Cities of Salt

by Abdelrahman Munif

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Critical Context

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Cities of Salt is Munif’s seventh and undoubtedly most important novel. It is the first, however, set in the writer’s native land of Saudi Arabia. His earlier novels dealt with more general Arabian concerns as he perceived them from his self-imposed exile, initially in Iraq, where he worked for many years as a petroleum engineer, and later in Paris, which he made his home. Most of Munif’s fiction is written in the traditional styles of naturalism and social realism, both of which were fashionable in the 1940s and 1950s in Arabic fiction but which have become somewhat archaic since then.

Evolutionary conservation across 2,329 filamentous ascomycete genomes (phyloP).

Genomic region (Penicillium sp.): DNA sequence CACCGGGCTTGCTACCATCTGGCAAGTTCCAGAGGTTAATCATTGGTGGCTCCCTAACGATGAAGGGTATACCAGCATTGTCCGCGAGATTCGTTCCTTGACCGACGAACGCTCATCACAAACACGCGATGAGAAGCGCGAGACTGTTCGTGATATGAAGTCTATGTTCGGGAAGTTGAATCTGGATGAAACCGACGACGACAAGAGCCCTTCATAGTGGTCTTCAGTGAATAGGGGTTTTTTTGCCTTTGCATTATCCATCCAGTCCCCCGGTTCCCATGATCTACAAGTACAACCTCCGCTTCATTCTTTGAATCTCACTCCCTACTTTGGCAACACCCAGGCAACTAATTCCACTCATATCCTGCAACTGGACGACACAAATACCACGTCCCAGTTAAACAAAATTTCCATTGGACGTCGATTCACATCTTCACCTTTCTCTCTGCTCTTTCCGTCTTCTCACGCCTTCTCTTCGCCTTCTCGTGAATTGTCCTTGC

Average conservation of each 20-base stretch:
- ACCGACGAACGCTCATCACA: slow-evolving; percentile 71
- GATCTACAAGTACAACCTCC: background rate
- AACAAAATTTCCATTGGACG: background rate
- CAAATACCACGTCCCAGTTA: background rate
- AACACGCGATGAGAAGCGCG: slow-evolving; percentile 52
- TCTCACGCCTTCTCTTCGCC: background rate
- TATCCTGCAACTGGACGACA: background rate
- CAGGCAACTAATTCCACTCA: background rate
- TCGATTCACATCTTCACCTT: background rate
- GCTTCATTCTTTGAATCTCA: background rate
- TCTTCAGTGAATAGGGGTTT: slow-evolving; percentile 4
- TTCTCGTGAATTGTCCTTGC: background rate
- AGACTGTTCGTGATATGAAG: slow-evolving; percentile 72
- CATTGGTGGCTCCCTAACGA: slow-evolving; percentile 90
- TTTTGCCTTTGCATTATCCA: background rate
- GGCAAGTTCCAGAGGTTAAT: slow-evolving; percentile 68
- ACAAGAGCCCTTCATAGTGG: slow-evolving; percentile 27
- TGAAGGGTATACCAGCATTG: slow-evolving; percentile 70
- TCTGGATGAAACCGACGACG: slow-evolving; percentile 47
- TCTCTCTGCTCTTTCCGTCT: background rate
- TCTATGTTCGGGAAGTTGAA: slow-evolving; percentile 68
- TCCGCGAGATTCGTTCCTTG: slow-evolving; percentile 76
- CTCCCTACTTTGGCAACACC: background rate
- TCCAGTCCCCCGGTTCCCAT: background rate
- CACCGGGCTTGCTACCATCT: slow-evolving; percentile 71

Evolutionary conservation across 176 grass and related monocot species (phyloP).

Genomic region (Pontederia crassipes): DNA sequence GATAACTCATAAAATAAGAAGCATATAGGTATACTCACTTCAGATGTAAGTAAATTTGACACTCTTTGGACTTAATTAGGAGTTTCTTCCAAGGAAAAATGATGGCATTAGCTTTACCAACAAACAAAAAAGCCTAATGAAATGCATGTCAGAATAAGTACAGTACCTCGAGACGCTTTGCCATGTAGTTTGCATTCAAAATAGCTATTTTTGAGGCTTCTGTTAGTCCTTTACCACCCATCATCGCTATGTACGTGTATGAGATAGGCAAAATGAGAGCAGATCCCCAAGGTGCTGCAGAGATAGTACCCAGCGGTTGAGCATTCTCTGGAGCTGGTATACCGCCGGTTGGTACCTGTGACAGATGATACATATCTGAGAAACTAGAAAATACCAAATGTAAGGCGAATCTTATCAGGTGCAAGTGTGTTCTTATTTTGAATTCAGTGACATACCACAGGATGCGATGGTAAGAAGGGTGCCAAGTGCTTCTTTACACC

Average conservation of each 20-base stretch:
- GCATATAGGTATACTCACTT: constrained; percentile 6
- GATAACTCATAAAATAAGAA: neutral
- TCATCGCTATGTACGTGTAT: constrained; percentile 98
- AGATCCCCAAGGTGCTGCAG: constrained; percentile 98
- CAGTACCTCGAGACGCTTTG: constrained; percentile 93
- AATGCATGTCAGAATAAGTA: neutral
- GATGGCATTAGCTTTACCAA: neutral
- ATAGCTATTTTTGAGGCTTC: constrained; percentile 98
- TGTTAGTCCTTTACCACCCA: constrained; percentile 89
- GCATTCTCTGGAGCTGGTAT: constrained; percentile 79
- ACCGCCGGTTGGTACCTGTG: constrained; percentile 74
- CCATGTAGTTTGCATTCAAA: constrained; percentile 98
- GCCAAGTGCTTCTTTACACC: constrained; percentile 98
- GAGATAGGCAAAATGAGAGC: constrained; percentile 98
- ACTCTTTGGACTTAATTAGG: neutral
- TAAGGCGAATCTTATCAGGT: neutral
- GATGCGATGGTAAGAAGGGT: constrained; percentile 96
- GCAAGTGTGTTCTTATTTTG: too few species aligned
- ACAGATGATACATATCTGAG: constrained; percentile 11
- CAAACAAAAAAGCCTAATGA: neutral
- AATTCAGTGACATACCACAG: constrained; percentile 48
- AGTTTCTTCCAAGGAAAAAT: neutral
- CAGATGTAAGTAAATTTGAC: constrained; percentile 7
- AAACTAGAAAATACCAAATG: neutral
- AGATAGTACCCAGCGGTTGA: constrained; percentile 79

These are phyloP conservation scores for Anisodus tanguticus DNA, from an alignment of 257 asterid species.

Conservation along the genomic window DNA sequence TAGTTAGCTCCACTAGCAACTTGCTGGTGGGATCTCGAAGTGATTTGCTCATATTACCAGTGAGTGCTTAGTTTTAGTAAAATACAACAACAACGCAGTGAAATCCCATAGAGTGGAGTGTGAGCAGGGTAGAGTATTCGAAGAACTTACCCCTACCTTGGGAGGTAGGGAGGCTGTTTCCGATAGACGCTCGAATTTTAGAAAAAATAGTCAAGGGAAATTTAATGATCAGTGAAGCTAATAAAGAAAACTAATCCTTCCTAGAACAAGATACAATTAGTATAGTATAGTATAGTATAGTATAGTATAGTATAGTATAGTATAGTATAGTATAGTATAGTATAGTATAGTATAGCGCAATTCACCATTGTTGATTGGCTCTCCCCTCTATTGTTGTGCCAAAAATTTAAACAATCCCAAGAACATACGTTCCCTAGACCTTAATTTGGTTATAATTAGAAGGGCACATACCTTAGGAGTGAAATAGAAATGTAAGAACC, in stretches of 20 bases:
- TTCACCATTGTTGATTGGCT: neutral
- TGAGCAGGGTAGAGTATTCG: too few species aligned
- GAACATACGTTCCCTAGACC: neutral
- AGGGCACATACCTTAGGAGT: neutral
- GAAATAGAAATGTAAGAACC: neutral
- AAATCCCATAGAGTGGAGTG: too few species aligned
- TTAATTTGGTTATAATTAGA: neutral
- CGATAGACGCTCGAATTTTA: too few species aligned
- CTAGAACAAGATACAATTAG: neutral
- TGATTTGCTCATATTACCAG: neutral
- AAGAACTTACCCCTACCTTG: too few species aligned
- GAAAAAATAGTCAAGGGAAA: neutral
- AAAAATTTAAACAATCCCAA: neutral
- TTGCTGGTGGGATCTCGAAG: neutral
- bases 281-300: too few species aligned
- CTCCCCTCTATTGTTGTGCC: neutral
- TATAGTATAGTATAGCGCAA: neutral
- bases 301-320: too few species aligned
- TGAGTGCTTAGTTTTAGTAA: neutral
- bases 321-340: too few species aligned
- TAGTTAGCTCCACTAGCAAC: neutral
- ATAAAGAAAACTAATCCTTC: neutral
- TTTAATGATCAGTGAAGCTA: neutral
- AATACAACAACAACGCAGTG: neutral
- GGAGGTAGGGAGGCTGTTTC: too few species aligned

The naturalistic mode is exceptionally appropriate, however, for the purposes of this novel: namely, to evoke in minute detail the plenitude of a world that once was and is no more. This is an undertaking of epic proportions, and, like all epics, it describes and explains everything in full, leaving nothing to chance. It is unquestionably the most important Arabic novel in decades and will probably have an impact far beyond literature.

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Cities of Salt